Google has accused Microsoft of leaking “highly confidential source code” to an expert witness in a Motorola lawsuit, and has demanded that the USITC block the witness from taking the stand. According to Google’s motion for sanctions [pdf link], Microsoft informed Dr Robert Stevenson of Google secrets without first clearing that exposure with the search giant, as per terms the two companies had agreed on. Microsoft is looking to use Dr Stevenson’s expert testimony in its patent case against Motorola, alleging that the company’s Android handsets infringe Microsoft technologies.
“The protective order governing confidentiality in this investigation explicitly requires that Microsoft disclose to Google any consultant or expert seeking access to Google confidential business information or highly confidential source code before [Google’s emphasis] allowing a consultant or expert to review such information so that Google has an opportunity to object prior to disclosure” Google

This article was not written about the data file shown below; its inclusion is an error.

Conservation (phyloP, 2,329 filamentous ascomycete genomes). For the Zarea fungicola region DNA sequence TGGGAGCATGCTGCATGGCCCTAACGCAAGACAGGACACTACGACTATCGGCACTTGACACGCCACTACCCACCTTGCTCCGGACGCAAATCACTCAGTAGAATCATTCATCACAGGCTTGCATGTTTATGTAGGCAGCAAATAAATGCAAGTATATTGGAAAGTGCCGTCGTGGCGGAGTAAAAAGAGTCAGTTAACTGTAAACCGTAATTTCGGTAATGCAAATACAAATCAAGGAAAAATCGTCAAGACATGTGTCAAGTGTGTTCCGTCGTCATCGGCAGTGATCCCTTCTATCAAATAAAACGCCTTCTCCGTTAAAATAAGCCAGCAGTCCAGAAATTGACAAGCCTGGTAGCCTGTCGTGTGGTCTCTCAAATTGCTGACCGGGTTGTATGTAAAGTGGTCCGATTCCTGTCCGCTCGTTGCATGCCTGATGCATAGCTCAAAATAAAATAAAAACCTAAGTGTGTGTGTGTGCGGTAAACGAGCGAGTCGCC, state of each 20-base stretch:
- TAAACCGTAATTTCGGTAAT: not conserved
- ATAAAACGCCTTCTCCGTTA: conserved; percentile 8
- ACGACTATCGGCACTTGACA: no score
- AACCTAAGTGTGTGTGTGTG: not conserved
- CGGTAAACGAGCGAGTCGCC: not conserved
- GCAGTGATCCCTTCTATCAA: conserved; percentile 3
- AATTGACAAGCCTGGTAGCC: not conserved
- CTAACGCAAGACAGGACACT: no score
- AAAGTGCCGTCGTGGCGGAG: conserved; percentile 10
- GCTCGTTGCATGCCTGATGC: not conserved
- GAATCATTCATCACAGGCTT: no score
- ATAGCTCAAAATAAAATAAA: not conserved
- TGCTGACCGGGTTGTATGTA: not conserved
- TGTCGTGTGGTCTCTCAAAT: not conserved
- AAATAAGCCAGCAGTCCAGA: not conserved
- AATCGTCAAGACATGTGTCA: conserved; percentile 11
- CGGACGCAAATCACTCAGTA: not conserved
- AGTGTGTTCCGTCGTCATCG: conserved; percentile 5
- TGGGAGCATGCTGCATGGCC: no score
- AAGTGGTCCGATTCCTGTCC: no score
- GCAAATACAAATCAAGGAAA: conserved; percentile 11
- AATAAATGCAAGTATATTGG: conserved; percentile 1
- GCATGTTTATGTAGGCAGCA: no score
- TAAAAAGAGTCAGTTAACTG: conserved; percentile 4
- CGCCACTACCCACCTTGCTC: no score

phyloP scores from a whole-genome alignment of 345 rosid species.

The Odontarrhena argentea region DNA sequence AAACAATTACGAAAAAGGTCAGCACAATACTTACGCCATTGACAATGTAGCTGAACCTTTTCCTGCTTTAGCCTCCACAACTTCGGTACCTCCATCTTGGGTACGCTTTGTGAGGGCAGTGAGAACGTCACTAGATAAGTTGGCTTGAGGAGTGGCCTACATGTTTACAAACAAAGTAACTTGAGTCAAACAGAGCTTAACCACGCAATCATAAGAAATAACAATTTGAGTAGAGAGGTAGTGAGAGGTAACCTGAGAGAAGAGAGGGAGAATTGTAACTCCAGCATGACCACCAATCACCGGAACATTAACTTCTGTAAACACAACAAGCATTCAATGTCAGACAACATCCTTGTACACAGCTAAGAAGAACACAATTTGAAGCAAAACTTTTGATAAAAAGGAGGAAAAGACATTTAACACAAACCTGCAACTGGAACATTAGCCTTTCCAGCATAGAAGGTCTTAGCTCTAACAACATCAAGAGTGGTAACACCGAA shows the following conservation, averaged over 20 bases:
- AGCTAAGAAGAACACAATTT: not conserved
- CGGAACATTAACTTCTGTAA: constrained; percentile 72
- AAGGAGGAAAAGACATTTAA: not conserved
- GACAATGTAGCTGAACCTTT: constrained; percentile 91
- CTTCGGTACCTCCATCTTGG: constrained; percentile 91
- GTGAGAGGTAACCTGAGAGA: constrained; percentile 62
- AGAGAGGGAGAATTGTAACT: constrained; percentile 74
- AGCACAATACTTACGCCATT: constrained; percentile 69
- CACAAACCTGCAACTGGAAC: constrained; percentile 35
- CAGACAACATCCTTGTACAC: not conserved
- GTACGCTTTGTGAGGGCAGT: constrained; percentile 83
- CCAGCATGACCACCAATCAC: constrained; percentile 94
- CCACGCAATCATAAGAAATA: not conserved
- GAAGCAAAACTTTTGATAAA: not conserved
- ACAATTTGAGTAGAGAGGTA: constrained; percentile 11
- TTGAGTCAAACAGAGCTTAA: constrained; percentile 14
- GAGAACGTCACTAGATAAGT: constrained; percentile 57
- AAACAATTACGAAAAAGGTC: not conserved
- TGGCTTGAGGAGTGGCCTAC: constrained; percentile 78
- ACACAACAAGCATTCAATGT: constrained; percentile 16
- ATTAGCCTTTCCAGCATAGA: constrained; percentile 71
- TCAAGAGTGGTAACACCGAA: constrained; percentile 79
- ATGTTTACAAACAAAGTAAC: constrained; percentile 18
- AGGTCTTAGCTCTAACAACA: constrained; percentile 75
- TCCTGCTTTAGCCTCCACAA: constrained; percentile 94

Google had provided internal information to Microsoft as part of an earlier subpoena, having negotiated an agreement that its rival would have to “independently review and approve outside experts and consultants” prior to them having access. Now, Google claims that Microsoft ignored that agreement and “does not dispute” having shown Dr Stevenson the source code, with the search company’s legal team only realizing the access had already been granted when Microsoft applied for permission to use source code printouts as part of the deposition.
As well as preventing the witness from testifying, Google also wants the ITC to poke Microsoft into providing written confirmation that it hasn’t violated any other agreements in a similar manner. It also requests that a decision to block testimony should be arrived at on or before August 15, given the closeness to the evidentiary hearing.
The ITC agreed to investigate Microsoft’s complaints regarding Motorola back in November last year. Microsoft alleges that Motorola’s Android range infringes on technologies including synchronization of contacts, calendars, and email; how scheduled emails are handled; and how applications are notified of changes in signal strength and battery power.